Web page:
Saturday, March 18, 2017
Is Most Published Research Really False?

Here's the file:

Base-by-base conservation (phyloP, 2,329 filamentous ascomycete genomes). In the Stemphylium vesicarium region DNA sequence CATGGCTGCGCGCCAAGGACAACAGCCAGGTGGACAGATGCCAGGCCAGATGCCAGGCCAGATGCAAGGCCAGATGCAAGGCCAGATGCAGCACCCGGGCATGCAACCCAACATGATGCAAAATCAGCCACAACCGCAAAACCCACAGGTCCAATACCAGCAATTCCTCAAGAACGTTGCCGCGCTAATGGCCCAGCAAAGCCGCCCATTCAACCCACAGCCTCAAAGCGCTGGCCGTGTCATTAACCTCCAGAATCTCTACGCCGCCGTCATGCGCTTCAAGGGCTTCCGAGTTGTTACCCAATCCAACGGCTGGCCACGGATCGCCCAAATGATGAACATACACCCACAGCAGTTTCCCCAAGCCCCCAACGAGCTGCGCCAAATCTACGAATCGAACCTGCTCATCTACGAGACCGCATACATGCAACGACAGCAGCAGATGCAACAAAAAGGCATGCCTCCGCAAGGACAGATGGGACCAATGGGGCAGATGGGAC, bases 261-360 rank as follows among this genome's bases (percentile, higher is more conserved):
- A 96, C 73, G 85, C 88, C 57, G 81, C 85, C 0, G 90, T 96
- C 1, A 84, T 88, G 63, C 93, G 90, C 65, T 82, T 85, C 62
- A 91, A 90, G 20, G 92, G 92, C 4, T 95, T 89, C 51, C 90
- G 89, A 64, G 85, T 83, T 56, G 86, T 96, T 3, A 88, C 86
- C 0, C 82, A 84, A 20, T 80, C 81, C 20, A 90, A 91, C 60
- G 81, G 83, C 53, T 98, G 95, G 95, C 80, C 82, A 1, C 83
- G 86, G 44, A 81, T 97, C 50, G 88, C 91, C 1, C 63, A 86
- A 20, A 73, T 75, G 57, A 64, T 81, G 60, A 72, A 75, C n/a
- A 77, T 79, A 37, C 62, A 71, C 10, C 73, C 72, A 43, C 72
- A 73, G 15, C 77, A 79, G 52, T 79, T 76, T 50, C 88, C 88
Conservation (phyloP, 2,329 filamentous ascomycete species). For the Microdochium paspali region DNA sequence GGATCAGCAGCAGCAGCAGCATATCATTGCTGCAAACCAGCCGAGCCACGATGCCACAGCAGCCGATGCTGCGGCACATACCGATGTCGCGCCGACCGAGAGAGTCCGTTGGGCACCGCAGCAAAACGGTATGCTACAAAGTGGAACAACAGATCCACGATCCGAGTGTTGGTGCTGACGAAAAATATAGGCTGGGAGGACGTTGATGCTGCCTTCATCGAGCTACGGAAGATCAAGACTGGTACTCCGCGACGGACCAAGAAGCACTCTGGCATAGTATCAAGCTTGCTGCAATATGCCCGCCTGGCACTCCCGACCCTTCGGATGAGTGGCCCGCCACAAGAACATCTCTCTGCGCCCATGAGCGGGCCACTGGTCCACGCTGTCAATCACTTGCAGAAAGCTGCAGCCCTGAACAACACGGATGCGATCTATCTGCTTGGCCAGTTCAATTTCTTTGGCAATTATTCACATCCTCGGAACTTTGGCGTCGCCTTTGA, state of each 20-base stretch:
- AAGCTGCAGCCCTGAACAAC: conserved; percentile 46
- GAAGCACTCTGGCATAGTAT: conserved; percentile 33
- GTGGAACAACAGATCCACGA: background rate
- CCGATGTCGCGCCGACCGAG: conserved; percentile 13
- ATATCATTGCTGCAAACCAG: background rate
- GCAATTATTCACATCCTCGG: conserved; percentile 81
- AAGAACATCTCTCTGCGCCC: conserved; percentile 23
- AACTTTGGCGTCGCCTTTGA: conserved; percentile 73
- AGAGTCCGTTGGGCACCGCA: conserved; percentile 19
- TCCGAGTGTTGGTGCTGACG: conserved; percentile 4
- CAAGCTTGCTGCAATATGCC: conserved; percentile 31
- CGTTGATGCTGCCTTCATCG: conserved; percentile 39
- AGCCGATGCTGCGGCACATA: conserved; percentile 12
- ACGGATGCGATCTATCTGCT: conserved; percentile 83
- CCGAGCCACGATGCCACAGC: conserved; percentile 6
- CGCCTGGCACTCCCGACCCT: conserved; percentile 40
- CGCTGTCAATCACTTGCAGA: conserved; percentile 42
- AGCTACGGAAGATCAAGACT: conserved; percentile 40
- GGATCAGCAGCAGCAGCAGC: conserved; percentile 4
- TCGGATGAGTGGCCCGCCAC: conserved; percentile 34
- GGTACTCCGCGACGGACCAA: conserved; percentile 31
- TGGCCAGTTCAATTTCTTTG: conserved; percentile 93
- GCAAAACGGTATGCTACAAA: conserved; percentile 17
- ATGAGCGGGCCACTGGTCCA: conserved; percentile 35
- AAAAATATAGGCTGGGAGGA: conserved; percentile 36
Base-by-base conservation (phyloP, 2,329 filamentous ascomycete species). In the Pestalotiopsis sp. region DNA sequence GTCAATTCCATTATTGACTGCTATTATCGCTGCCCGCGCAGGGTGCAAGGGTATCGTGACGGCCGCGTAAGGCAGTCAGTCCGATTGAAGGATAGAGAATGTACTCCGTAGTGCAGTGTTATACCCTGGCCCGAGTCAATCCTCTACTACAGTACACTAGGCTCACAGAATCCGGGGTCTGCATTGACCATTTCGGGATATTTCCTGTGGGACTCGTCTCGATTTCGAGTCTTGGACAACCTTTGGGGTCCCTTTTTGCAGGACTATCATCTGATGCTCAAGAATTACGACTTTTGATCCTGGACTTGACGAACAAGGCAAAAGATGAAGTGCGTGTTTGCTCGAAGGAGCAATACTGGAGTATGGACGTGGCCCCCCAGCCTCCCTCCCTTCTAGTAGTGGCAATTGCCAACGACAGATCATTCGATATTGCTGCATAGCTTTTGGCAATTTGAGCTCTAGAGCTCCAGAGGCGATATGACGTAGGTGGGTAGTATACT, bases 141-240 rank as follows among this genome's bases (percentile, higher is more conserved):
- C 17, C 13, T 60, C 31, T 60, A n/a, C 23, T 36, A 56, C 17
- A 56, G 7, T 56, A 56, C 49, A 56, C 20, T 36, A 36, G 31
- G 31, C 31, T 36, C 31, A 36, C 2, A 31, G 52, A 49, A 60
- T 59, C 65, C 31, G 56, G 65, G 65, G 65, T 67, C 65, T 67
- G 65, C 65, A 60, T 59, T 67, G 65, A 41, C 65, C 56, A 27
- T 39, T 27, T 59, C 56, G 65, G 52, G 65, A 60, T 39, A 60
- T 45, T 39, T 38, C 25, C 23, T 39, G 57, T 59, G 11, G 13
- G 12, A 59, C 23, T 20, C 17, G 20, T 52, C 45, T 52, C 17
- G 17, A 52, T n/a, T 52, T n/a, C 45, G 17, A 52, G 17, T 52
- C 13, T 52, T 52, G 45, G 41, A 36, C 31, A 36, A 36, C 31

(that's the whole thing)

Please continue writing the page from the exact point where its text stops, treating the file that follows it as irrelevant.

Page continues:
That is the title of a recent chapter published in the Annual Review of Statistics and its Applications by Leek and Jager (2017). I am just now digesting this particular chapter, but at first glance, it appears that the talk about a reproducibility or replicability crisis in various scientific fields is a bit overblown. Why does this matter? We as scientists and consumers of science need reasonable assurance that the work produced by our fellow researchers is sound methodologically. If it is not, then we are in serious trouble. Leek and Jager hardly offer a rosy view of the state of research in a variety of fields, including mine. Their coverage of the OSF-sponsored replication attempt of 100 psychology articles published in 2008 (which sparked a good deal of consternation a couple years ago when it was published) discusses not only its contentions, but the weaknesses inherent in its attempts to replicate the studies its teams of researchers took on. The impression I get is that there is no real crisis, but we do need to step up our game a bit and make certain that the methods we use are appropriate, and that we are transparent in providing descriptions of our work (for replication) as well as data and code (for reproducibility). Not only do we need to communicate more clearly with the public (as I noted earlier) but we need to communicate more clearly with each other, and make certain that any statistical methodology we use is used wisely.